Oesophageal Cancer

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PatientPlus articles are written by UK doctors and are based on research evidence, UK and European Guidelines. They are designed for health professionals to use, so you may find the language more technical than the condition leaflets.

See also: Oesophageal Cancer written for patients

Carcinoma of the oesophagus is a common, aggressive tumour. Several histological types are seen, almost all of which are epithelial in origin. The vast majority of these tumours will be either squamous cell carcinoma (SCC) or adenocarcinoma (AC).

Over a period of two decades the incidence of SCC has remained relatively stable or declined (particularly associated with smoking and alcohol), whilst there has been a rapid rise in the amount of AC seen, particularly in Caucasian males.[2][3] This has now overtaken SCC as the most common form of oesophageal tumour in some developed countries. One study, however, suggests that the incidence of AC in America may have reached a plateau.[4] 

The majority of cases (80-85%) are diagnosed in less developed countries; most of these are SCC.

Incidence rates in the UK are considerably higher than the EU average.

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  • Carcinoma of the oesophagus represents the 13th most common malignant tumour in the UK, and is the 8th most common cancer in the world. 
  • There were 8,332 people diagnosed with oesophageal cancer in the UK in 2011, with approximately twice as many cases occurring in men as in women. This equates to an annual incidence of 18.0 per 100,000 in men and 8.5 per 100,000 in women. The male:female ratio for the adenocarcinoma subgroup is 52:10.
  • The number of new cases of AC in the UK is approximately 6.4 per 100,000.
  • In the UK between 2009 and 2011, an average of 42% of cases were diagnosed in people aged 75 years and over, with more than eight out of ten (83%) occurring in those aged 60 and over. 

The incidence of oesophageal carcinoma varies considerably with geographical location, with high rates in China and Iran, where it has been directly linked to the preservation of food using nitrosamines. AC is seen more frequently in Caucasian populations, whereas SCC is more frequent in people of African descent.[5] There is considerable geographical variation of lower oesophageal cancer within the UK, the reason for which is being investigated.[6]

Risk factors[7][8] 

  • The use of tobacco and alcohol are strong risk factors for both SCC and AC and have a synergistic effect in this respect for SCC and additive effect for AC. Cigarette smoking is associated with a 10-fold increase in risk for SCC and a 2- to 3-fold increase in risk for AC.[9] The relative increase in risk caused by smoking remains high for AC, even after 30 years of giving up smoking, but reduces within 10 years for SCC.[10]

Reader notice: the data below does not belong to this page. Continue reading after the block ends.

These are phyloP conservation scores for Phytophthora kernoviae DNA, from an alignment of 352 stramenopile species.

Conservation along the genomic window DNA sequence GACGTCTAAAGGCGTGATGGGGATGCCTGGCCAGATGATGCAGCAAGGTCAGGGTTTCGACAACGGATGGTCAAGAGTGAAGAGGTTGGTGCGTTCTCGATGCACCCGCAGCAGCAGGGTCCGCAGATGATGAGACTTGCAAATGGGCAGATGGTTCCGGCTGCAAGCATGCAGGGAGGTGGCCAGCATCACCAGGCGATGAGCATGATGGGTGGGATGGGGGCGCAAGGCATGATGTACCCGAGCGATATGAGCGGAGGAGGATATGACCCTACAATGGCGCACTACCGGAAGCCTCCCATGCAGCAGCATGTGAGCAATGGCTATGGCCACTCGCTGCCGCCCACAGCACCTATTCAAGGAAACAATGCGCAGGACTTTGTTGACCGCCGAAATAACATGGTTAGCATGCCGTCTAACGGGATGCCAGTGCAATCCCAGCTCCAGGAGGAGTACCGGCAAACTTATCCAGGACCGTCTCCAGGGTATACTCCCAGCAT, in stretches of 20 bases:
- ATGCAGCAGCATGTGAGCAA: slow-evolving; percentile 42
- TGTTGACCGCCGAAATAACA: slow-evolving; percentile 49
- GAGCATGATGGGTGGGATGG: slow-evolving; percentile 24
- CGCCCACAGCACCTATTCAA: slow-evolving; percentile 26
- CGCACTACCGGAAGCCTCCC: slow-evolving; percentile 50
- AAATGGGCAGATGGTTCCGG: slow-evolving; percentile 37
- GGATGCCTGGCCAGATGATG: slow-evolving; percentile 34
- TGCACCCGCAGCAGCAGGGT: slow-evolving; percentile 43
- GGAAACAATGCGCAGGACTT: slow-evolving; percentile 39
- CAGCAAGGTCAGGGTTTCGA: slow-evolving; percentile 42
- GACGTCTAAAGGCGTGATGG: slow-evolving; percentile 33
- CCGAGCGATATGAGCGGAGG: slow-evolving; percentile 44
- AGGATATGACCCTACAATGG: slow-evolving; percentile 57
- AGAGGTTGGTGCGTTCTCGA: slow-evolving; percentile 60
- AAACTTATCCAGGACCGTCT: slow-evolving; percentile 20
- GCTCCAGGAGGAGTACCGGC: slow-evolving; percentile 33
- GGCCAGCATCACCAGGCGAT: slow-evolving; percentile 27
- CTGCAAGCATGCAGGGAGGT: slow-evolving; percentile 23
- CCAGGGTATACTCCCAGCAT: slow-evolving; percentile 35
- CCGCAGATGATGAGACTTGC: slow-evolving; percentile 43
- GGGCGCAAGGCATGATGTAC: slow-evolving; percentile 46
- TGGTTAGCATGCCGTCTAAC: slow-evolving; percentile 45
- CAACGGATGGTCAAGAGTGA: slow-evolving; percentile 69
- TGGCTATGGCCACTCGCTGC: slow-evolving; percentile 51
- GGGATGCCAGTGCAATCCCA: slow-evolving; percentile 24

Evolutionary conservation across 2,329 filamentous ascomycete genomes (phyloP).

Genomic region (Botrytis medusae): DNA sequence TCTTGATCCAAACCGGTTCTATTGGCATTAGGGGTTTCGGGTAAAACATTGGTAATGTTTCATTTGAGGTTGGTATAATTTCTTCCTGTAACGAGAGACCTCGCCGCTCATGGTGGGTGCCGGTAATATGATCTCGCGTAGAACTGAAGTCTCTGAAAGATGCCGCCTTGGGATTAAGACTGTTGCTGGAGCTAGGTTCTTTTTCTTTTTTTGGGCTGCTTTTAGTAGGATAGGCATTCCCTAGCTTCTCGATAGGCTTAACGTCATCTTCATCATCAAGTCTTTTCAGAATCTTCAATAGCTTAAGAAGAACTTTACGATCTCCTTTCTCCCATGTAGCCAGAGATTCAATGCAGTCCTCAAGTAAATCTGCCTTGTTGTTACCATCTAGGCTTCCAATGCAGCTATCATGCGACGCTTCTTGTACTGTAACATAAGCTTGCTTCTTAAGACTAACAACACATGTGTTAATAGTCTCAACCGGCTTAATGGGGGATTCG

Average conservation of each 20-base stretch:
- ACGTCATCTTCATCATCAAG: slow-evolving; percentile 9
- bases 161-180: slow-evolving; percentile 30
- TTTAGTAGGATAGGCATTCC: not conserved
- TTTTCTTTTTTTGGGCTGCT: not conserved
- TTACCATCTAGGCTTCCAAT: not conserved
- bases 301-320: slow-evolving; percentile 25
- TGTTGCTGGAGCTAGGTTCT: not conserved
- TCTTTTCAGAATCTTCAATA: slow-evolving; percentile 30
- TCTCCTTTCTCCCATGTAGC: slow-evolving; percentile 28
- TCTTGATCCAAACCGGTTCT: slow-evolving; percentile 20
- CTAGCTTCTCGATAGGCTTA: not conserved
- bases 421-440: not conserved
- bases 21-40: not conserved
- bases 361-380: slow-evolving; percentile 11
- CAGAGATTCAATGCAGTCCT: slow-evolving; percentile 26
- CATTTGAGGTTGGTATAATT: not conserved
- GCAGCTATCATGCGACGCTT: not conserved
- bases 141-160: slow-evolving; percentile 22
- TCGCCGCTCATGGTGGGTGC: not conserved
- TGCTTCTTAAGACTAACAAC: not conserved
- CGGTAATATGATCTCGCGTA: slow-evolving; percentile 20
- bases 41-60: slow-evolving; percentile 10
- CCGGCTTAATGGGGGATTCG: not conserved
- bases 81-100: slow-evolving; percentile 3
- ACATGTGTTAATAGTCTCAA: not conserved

• Barrett's oesophagus, which is a precursor of AC.
  • Chronic inflammation and stasis from any cause increase the risk of oesophageal SCC - eg, strictures due to caustic injury or achalasia.
  • Tylosis and Paterson-Brown-Kelly syndrome are also associated with an increased risk for SCC.
  • Obesity has been linked with increased risk for AC but reduced risk for SCC. Obesity increases the risk of gastro-oesophageal reflux disease (GORD), in turn increasing the risk of Barrett's oesophagus. The relationship between obesity and the rise in AC has, however, been questioned. A review of the Connecticut Tumor Registry data between 1940-2007 showed that the increase in AC seen in the 1960s predated the rise in obesity by a decade.[11] The authors of the review propounded that this may have been linked to a decrease in the incidence of Helicobacter pylori infection or environmental factors.
  • One Japanese study showed a link between oesophageal cancer and tooth loss.
  • A family history of hiatal hernia is a risk factor for oesophageal adenocarcinoma, and some people appear to have a genetic predisposition to developing types of gastro-oesophageal cancers.[12] 
The classic RED FLAG symptoms are:
  • Dysphagia.
  • Vomiting.
  • Anorexia and weight loss.
  • Symptoms of gastrointestinal-related blood loss.

Oesophageal cancers often present late in the progress of the disease, because approximately 75% of the circumference of the oesophagus must be involved before symptoms of 'food sticking' are experienced. As a result, approximately half of the patients who present as a result of developing symptoms, will already have an unresectable tumour or distant metastases.

Symptoms and signs of oesophageal cancer which may cause a patient to present to a doctor include:

  • Dysphagia
  • Weight loss
  • Loss of appetite
  • Odynophagia
  • Hoarseness
  • Melaena
  • Retrosternal pain
  • Intractable hiccups
  • Lymphadenopathy